Participants in this training will thus learn how to communicate effectively in challenging situations through the employment of strategies that can be tailored to the particular situation at hand.
This workshop is free and open to the entire OSU community. Cap: 35. This workshop will also be made available to our colleagues at OSU's regional campuses who want to attend remotely via Zoom.
Refreshments and light snacks will be provided.
Lena Tenney, MPA, MEd., Coordinator of Public Engagement, Kirwan Institute for the Study of Race & Ethnicity
Honorific: Mx. Tenney
Thursday, February 6th from 1:30-4:30 pm (Agricultural Administration Building, Room 250A, 2120 Fyffe Rd., 43210)
Check back later for updates on our March, April, and May workshops!
Past Workshop Offerings
Identity, Power, and Privilege
What does it mean to have privilege? How do your social identities (e.g., race, gender, class, religion, sexuality, etc.) grant or deny you privilege? How do you know when you have it and when you don't? How can we use power and privilege to break the cycle of oppression? This workshop will explore these questions, offering participants an opportunity to delve deeply into their social identities by creating a Multiple Social Identity Profile - a process that reveals how we all have and lack privilege simultaneously. Participants will begin to uncover sources of bias that have been reinforced by an unrelenting cycle of socialization, develop skills for effective allyship, and learn how implementing even the smallest of steps toward equity, inclusion, and justice can transform an individual into an agent of change in their communities and profession.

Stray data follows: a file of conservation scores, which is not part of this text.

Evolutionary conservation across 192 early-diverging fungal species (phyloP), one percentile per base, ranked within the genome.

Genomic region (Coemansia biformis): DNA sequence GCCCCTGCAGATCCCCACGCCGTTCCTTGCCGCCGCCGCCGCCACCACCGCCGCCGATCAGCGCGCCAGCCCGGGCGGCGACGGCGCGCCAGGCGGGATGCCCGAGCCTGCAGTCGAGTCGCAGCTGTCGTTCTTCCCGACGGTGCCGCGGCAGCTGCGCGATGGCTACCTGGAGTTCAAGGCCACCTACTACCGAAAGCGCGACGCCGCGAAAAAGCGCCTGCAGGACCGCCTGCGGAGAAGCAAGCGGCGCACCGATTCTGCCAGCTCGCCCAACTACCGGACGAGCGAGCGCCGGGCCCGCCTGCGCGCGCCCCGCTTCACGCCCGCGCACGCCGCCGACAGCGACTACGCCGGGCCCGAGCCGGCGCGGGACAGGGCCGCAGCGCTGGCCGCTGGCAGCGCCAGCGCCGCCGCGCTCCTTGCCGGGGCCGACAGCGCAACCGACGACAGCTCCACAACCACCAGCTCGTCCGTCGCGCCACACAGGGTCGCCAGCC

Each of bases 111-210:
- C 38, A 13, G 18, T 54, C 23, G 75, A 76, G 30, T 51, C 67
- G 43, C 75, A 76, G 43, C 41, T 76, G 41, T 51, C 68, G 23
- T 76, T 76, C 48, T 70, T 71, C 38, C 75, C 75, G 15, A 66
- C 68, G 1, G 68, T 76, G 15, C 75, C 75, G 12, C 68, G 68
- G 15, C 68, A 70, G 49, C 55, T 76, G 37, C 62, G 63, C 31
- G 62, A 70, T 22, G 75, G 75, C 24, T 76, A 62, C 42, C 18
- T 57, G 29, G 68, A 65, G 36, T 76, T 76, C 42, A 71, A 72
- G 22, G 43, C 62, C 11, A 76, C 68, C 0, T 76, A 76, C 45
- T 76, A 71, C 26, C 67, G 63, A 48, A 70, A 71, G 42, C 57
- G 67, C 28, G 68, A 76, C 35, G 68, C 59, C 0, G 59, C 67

Men, Women, and Everyone Else: An Exploration of Sex, Gender, and Gender Identity
The words "sex" and "gender" are frequently used synonymously, but they actually refer to different, but related, characteristics. So, what is sex? What is gender? And what happens when they don't align? What does it mean to be "transgender"? How do all of these concepts relate to other identities such as sexual and affectional orientations? This workshop will take a deep look into the surprisingly complex world of sex and gender and will culminate in an in-depth discussion of the diversity of transgender identities. We are socialized to believe that there are only two sexes/genders - this workshop is designed to challenge that assumption, making room for a variety of identities that do not fit the norm of male or female, man or woman. Common myths and misconceptions about transgender people will be dispelled and a basic language for discussing gender identity will be introduced. Participants will leave this workshop with an understanding of how their identities fit in the limitless continua of possibilities and be better equipped to create safer, more inclusive environments for transgender and gender non-conforming individuals at work and in their communities.